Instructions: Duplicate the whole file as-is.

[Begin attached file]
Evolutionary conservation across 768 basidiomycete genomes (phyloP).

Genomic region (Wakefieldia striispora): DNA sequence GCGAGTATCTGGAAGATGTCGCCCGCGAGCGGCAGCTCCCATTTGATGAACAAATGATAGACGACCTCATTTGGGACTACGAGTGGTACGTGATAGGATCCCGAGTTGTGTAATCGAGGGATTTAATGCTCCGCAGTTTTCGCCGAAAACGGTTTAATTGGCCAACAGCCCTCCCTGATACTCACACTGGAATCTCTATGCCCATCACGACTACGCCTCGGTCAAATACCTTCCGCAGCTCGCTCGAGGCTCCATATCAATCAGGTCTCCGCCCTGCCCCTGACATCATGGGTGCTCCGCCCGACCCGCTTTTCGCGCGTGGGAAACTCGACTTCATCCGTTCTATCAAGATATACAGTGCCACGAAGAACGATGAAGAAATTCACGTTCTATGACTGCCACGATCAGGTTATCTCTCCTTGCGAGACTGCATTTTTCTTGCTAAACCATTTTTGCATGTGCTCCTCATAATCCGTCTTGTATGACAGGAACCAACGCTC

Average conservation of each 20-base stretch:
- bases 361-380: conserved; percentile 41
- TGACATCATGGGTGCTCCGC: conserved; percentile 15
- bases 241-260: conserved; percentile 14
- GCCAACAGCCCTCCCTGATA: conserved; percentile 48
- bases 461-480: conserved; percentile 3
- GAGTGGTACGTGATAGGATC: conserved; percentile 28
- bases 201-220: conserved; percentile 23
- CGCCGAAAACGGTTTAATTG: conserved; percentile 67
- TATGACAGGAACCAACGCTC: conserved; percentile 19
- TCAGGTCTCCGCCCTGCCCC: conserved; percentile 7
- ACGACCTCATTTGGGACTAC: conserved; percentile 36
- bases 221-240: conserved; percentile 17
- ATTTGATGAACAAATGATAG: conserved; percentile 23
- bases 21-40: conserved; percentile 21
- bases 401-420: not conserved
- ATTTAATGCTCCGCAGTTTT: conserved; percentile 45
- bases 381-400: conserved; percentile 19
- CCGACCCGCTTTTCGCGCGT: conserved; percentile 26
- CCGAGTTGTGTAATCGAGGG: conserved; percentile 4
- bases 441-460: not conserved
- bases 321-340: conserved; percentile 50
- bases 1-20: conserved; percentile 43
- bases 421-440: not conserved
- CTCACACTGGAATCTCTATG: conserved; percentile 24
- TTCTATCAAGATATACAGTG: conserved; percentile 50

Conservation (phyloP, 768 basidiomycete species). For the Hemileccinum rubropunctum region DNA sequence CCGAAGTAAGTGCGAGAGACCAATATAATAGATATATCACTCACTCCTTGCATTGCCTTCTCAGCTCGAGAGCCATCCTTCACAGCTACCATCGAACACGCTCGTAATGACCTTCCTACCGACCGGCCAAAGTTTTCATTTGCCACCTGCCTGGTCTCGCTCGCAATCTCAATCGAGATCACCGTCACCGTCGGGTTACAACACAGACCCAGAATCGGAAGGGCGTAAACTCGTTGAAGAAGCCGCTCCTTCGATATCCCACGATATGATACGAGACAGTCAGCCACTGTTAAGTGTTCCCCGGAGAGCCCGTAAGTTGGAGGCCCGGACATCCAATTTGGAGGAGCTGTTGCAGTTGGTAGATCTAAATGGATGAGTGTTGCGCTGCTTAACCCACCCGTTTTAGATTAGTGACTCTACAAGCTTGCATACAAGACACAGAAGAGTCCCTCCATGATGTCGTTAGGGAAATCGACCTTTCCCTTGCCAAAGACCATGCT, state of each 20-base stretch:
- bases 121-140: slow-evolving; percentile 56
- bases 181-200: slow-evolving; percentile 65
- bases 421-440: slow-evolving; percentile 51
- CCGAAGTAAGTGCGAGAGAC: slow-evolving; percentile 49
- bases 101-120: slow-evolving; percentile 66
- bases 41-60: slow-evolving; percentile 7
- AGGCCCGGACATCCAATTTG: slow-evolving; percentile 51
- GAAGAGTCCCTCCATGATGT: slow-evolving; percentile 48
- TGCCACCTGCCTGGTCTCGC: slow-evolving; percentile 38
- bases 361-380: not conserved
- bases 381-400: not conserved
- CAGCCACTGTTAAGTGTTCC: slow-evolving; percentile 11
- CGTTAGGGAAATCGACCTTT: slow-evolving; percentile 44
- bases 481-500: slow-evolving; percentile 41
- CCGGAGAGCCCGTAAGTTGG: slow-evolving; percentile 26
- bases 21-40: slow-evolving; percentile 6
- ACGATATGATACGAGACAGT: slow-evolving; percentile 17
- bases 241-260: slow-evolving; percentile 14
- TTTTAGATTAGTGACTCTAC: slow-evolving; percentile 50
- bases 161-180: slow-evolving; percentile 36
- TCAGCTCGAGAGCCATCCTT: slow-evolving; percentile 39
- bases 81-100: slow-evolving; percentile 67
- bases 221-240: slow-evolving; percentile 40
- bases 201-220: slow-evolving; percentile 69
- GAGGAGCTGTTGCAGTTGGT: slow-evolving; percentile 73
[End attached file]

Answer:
Evolutionary conservation across 768 basidiomycete genomes (phyloP).

Genomic region (Wakefieldia striispora): DNA sequence GCGAGTATCTGGAAGATGTCGCCCGCGAGCGGCAGCTCCCATTTGATGAACAAATGATAGACGACCTCATTTGGGACTACGAGTGGTACGTGATAGGATCCCGAGTTGTGTAATCGAGGGATTTAATGCTCCGCAGTTTTCGCCGAAAACGGTTTAATTGGCCAACAGCCCTCCCTGATACTCACACTGGAATCTCTATGCCCATCACGACTACGCCTCGGTCAAATACCTTCCGCAGCTCGCTCGAGGCTCCATATCAATCAGGTCTCCGCCCTGCCCCTGACATCATGGGTGCTCCGCCCGACCCGCTTTTCGCGCGTGGGAAACTCGACTTCATCCGTTCTATCAAGATATACAGTGCCACGAAGAACGATGAAGAAATTCACGTTCTATGACTGCCACGATCAGGTTATCTCTCCTTGCGAGACTGCATTTTTCTTGCTAAACCATTTTTGCATGTGCTCCTCATAATCCGTCTTGTATGACAGGAACCAACGCTC

Average conservation of each 20-base stretch:
- bases 361-380: conserved; percentile 41
- TGACATCATGGGTGCTCCGC: conserved; percentile 15
- bases 241-260: conserved; percentile 14
- GCCAACAGCCCTCCCTGATA: conserved; percentile 48
- bases 461-480: conserved; percentile 3
- GAGTGGTACGTGATAGGATC: conserved; percentile 28
- bases 201-220: conserved; percentile 23
- CGCCGAAAACGGTTTAATTG: conserved; percentile 67
- TATGACAGGAACCAACGCTC: conserved; percentile 19
- TCAGGTCTCCGCCCTGCCCC: conserved; percentile 7
- ACGACCTCATTTGGGACTAC: conserved; percentile 36
- bases 221-240: conserved; percentile 17
- ATTTGATGAACAAATGATAG: conserved; percentile 23
- bases 21-40: conserved; percentile 21
- bases 401-420: not conserved
- ATTTAATGCTCCGCAGTTTT: conserved; percentile 45
- bases 381-400: conserved; percentile 19
- CCGACCCGCTTTTCGCGCGT: conserved; percentile 26
- CCGAGTTGTGTAATCGAGGG: conserved; percentile 4
- bases 441-460: not conserved
- bases 321-340: conserved; percentile 50
- bases 1-20: conserved; percentile 43
- bases 421-440: not conserved
- CTCACACTGGAATCTCTATG: conserved; percentile 24
- TTCTATCAAGATATACAGTG: conserved; percentile 50

Conservation (phyloP, 768 basidiomycete species). For the Hemileccinum rubropunctum region DNA sequence CCGAAGTAAGTGCGAGAGACCAATATAATAGATATATCACTCACTCCTTGCATTGCCTTCTCAGCTCGAGAGCCATCCTTCACAGCTACCATCGAACACGCTCGTAATGACCTTCCTACCGACCGGCCAAAGTTTTCATTTGCCACCTGCCTGGTCTCGCTCGCAATCTCAATCGAGATCACCGTCACCGTCGGGTTACAACACAGACCCAGAATCGGAAGGGCGTAAACTCGTTGAAGAAGCCGCTCCTTCGATATCCCACGATATGATACGAGACAGTCAGCCACTGTTAAGTGTTCCCCGGAGAGCCCGTAAGTTGGAGGCCCGGACATCCAATTTGGAGGAGCTGTTGCAGTTGGTAGATCTAAATGGATGAGTGTTGCGCTGCTTAACCCACCCGTTTTAGATTAGTGACTCTACAAGCTTGCATACAAGACACAGAAGAGTCCCTCCATGATGTCGTTAGGGAAATCGACCTTTCCCTTGCCAAAGACCATGCT, state of each 20-base stretch:
- bases 121-140: slow-evolving; percentile 56
- bases 181-200: slow-evolving; percentile 65
- bases 421-440: slow-evolving; percentile 51
- CCGAAGTAAGTGCGAGAGAC: slow-evolving; percentile 49
- bases 101-120: slow-evolving; percentile 66
- bases 41-60: slow-evolving; percentile 7
- AGGCCCGGACATCCAATTTG: slow-evolving; percentile 51
- GAAGAGTCCCTCCATGATGT: slow-evolving; percentile 48
- TGCCACCTGCCTGGTCTCGC: slow-evolving; percentile 38
- bases 361-380: not conserved
- bases 381-400: not conserved
- CAGCCACTGTTAAGTGTTCC: slow-evolving; percentile 11
- CGTTAGGGAAATCGACCTTT: slow-evolving; percentile 44
- bases 481-500: slow-evolving; percentile 41
- CCGGAGAGCCCGTAAGTTGG: slow-evolving; percentile 26
- bases 21-40: slow-evolving; percentile 6
- ACGATATGATACGAGACAGT: slow-evolving; percentile 17
- bases 241-260: slow-evolving; percentile 14
- TTTTAGATTAGTGACTCTAC: slow-evolving; percentile 50
- bases 161-180: slow-evolving; percentile 36
- TCAGCTCGAGAGCCATCCTT: slow-evolving; percentile 39
- bases 81-100: slow-evolving; percentile 67
- bases 221-240: slow-evolving; percentile 40
- bases 201-220: slow-evolving; percentile 69
- GAGGAGCTGTTGCAGTTGGT: slow-evolving; percentile 73